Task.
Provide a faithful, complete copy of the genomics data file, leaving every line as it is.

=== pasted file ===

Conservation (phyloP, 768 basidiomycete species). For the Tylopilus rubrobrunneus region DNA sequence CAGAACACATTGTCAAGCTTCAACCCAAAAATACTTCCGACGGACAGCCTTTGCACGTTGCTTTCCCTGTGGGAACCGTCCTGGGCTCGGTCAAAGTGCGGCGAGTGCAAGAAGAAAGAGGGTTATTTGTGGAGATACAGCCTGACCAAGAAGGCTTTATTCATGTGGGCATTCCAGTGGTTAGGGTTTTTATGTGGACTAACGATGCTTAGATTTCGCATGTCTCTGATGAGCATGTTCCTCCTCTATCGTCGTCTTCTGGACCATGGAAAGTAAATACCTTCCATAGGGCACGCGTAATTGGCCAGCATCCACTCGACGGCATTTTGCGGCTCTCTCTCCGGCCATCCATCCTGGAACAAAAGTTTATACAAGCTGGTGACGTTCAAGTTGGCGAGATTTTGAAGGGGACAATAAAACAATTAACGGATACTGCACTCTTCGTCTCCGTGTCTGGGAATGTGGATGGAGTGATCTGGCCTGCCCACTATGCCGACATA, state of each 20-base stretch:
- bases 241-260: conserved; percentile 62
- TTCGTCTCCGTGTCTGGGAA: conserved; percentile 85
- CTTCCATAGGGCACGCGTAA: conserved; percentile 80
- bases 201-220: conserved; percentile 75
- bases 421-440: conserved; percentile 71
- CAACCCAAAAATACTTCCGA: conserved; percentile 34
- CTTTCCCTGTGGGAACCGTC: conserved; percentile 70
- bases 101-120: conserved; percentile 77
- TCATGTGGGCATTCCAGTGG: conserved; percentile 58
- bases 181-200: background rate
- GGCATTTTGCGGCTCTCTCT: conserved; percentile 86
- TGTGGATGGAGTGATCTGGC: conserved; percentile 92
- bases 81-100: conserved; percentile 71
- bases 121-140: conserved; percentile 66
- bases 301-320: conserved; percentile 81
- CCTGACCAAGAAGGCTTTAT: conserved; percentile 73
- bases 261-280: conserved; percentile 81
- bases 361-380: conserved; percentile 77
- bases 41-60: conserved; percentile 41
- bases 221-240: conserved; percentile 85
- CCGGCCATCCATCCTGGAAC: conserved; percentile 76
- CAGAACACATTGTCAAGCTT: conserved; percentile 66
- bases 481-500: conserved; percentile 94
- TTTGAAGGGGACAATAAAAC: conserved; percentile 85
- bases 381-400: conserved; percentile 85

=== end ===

Conservation (phyloP, 768 basidiomycete species). For the Tylopilus rubrobrunneus region DNA sequence CAGAACACATTGTCAAGCTTCAACCCAAAAATACTTCCGACGGACAGCCTTTGCACGTTGCTTTCCCTGTGGGAACCGTCCTGGGCTCGGTCAAAGTGCGGCGAGTGCAAGAAGAAAGAGGGTTATTTGTGGAGATACAGCCTGACCAAGAAGGCTTTATTCATGTGGGCATTCCAGTGGTTAGGGTTTTTATGTGGACTAACGATGCTTAGATTTCGCATGTCTCTGATGAGCATGTTCCTCCTCTATCGTCGTCTTCTGGACCATGGAAAGTAAATACCTTCCATAGGGCACGCGTAATTGGCCAGCATCCACTCGACGGCATTTTGCGGCTCTCTCTCCGGCCATCCATCCTGGAACAAAAGTTTATACAAGCTGGTGACGTTCAAGTTGGCGAGATTTTGAAGGGGACAATAAAACAATTAACGGATACTGCACTCTTCGTCTCCGTGTCTGGGAATGTGGATGGAGTGATCTGGCCTGCCCACTATGCCGACATA, state of each 20-base stretch:
- bases 241-260: conserved; percentile 62
- TTCGTCTCCGTGTCTGGGAA: conserved; percentile 85
- CTTCCATAGGGCACGCGTAA: conserved; percentile 80
- bases 201-220: conserved; percentile 75
- bases 421-440: conserved; percentile 71
- CAACCCAAAAATACTTCCGA: conserved; percentile 34
- CTTTCCCTGTGGGAACCGTC: conserved; percentile 70
- bases 101-120: conserved; percentile 77
- TCATGTGGGCATTCCAGTGG: conserved; percentile 58
- bases 181-200: background rate
- GGCATTTTGCGGCTCTCTCT: conserved; percentile 86
- TGTGGATGGAGTGATCTGGC: conserved; percentile 92
- bases 81-100: conserved; percentile 71
- bases 121-140: conserved; percentile 66
- bases 301-320: conserved; percentile 81
- CCTGACCAAGAAGGCTTTAT: conserved; percentile 73
- bases 261-280: conserved; percentile 81
- bases 361-380: conserved; percentile 77
- bases 41-60: conserved; percentile 41
- bases 221-240: conserved; percentile 85
- CCGGCCATCCATCCTGGAAC: conserved; percentile 76
- CAGAACACATTGTCAAGCTT: conserved; percentile 66
- bases 481-500: conserved; percentile 94
- TTTGAAGGGGACAATAAAAC: conserved; percentile 85
- bases 381-400: conserved; percentile 85